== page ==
Selma a light, its history sometimes darkPublished 10:31pm Wednesday, August 7, 2013
Some may have seen the funeral procession ride through town Tuesday with posters displaying phrases written in marker taped to the sides of the hearses, unaware of what they saw.
While some wondered when the talk will stop, when it will die down about Trayvon Martin, the overturning of sections of the Voting Rights Act and event the tragic events that occurred in Selma during 1965, the discussion should live on in Selma and throughout the world until the world is healed. That is, healed from scars that were created from deep hatred and a society that built its economy and social standards upon slavery.
Selma has triumphed over these things but the world has not yet.
Our city needs to remain a symbol and example of a city that has overcome, though a long road still waits ahead for racial equality overall. Those who continue a conversation, not about what is wrong in the world with racial discrimination, but rather those that talk about what can be done to make the world a more equal place for all, should be thanked. Others should join in the Selma celebration, conversation and movement to be the capital of the U.S. in voting rights.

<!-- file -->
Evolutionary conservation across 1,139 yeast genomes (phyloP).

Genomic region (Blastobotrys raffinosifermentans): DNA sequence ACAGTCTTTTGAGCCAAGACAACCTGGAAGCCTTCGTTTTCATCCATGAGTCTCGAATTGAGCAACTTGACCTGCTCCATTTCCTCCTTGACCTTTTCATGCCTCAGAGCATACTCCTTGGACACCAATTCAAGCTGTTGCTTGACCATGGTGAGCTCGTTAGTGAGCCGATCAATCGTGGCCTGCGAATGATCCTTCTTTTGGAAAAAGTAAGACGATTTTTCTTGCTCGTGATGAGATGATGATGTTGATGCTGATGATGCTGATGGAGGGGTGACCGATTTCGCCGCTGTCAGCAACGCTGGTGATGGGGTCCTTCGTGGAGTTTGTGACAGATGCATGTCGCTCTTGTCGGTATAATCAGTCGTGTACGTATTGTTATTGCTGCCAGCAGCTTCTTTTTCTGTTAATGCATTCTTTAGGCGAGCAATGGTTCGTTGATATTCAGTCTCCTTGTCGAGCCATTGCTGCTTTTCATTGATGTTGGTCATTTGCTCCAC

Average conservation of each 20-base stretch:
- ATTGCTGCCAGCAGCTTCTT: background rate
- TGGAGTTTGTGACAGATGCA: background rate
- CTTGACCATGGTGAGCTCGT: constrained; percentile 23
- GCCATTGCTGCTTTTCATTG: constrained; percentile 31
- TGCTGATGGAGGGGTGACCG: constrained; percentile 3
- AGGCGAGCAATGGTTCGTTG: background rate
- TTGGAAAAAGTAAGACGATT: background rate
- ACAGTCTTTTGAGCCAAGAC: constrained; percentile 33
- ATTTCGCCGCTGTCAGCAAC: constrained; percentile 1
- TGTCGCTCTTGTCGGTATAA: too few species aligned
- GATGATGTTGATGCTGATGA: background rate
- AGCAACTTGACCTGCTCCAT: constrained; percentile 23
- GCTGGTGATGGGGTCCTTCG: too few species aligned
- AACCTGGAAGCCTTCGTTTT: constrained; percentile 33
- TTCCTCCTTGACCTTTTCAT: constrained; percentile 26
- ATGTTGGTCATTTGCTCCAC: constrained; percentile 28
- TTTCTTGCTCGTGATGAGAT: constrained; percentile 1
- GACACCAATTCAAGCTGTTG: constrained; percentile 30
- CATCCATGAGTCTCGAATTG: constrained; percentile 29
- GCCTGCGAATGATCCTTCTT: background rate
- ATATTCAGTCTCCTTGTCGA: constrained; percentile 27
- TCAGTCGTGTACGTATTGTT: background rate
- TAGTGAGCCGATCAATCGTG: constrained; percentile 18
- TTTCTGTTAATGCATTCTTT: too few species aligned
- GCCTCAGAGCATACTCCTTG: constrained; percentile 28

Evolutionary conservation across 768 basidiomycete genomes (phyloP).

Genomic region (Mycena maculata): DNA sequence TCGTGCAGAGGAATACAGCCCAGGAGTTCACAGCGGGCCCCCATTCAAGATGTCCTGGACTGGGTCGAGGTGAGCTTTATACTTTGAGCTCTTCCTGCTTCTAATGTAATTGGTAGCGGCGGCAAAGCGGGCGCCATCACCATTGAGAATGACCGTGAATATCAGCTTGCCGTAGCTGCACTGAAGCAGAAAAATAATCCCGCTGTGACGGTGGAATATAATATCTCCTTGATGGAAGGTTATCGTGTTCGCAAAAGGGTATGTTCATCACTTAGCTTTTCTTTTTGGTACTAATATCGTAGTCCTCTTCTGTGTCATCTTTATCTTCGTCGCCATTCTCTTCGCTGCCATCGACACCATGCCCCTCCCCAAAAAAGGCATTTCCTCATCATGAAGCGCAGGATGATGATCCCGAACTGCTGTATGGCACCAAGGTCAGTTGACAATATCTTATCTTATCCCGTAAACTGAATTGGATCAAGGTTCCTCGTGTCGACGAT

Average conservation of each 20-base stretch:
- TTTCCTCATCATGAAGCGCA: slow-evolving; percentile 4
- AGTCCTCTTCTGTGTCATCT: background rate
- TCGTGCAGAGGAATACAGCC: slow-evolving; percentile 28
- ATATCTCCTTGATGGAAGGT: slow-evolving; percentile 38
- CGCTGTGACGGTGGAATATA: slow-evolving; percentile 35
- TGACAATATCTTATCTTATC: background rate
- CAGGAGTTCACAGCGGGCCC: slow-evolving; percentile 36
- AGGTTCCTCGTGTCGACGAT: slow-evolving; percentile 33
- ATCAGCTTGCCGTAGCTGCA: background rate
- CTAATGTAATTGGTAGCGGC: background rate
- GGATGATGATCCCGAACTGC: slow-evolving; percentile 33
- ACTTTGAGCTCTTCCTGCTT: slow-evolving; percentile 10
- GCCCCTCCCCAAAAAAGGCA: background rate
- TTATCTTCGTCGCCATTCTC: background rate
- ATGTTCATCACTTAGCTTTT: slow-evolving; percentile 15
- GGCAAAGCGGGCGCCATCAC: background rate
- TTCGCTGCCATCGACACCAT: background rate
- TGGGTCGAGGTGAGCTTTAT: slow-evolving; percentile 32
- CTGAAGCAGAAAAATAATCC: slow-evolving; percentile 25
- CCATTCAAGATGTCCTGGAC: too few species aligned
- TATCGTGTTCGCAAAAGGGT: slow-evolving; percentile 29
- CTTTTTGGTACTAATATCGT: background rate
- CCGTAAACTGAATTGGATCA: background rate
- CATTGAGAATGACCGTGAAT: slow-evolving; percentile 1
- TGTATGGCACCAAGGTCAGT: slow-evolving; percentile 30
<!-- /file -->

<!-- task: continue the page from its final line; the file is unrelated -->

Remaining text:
Those who miss out on this do not realize the vast prospects Selma houses in education to the entire world of what it means to come together, fight peacefully and gain equality.
Proudly Selma is also carrying the banner in an effort for Aug. 6 to be named as National Voting Rights Day, a day completely dedicated to honoring those men and women who fought and died throughout the movement — also those who were injured during events in Selma on Bloody Sunday.
Selma has marches and commemorates the signing of the Voting Rights Act passage each year, but the rest of the world does not seem to have the same fervor for the actual act. Perhaps because they do not still have foot soldiers that live in their city and participate in their communities, always reminding us that it took much to gain much and it took courage to stand up to fear.
While certain pieces of our history here are dark, the rest of the world should look to our triumphs as a light — an example — of how to honor voting.